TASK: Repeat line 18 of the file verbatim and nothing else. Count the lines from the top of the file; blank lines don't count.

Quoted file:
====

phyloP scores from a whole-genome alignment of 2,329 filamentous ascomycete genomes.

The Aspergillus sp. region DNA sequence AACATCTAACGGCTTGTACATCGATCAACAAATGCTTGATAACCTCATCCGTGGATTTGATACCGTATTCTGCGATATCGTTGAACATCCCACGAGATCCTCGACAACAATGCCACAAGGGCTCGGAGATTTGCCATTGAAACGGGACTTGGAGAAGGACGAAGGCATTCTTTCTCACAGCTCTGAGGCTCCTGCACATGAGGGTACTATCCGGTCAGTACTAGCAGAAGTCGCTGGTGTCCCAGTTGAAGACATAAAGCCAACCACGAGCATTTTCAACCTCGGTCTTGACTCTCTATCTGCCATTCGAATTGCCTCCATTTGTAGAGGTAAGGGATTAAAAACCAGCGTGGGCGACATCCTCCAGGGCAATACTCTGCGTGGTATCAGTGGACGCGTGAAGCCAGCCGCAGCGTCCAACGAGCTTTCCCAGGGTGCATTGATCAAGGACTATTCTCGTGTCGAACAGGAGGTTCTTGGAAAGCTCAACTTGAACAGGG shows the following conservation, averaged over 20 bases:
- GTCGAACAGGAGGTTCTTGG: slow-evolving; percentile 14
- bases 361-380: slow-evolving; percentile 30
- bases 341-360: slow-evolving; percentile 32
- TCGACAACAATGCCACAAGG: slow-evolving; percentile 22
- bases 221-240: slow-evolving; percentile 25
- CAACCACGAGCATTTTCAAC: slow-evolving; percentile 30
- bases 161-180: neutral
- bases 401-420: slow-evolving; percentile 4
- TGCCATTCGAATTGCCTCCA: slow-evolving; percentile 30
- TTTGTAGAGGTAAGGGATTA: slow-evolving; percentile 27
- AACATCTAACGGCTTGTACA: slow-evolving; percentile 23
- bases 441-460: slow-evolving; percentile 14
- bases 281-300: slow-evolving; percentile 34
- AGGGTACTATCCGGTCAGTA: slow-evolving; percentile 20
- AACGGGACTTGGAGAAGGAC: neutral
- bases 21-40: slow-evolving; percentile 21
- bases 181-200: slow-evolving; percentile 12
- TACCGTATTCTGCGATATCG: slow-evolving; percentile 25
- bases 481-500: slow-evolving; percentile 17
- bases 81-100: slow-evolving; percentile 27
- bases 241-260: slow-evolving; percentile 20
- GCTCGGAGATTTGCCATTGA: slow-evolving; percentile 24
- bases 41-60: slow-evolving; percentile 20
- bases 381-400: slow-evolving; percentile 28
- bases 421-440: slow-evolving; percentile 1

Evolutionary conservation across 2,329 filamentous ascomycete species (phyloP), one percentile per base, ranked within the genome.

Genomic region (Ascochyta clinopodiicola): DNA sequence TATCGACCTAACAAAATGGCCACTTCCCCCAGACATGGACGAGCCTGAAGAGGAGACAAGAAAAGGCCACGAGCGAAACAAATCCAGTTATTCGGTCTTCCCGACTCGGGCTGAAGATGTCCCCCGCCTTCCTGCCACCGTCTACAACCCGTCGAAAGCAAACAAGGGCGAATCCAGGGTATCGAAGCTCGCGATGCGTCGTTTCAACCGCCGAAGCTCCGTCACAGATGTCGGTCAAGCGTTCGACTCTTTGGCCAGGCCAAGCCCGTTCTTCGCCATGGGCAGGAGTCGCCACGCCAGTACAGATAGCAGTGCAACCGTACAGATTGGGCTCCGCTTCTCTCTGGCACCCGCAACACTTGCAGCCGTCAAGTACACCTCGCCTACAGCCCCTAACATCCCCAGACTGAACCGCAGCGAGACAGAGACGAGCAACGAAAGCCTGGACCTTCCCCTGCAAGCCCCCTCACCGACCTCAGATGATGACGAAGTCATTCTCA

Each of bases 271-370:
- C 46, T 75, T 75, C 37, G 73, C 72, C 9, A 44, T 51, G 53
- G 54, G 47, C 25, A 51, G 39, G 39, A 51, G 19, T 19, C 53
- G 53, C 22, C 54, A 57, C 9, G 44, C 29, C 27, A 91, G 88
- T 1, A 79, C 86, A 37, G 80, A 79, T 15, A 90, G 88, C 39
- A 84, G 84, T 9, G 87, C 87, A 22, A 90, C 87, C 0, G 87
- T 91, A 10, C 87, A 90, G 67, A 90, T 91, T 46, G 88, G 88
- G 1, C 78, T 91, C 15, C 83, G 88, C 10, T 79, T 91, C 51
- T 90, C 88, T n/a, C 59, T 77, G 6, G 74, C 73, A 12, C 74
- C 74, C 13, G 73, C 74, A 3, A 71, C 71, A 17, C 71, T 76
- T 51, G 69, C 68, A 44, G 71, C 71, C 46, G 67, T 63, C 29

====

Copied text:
- bases 21-40: slow-evolving; percentile 21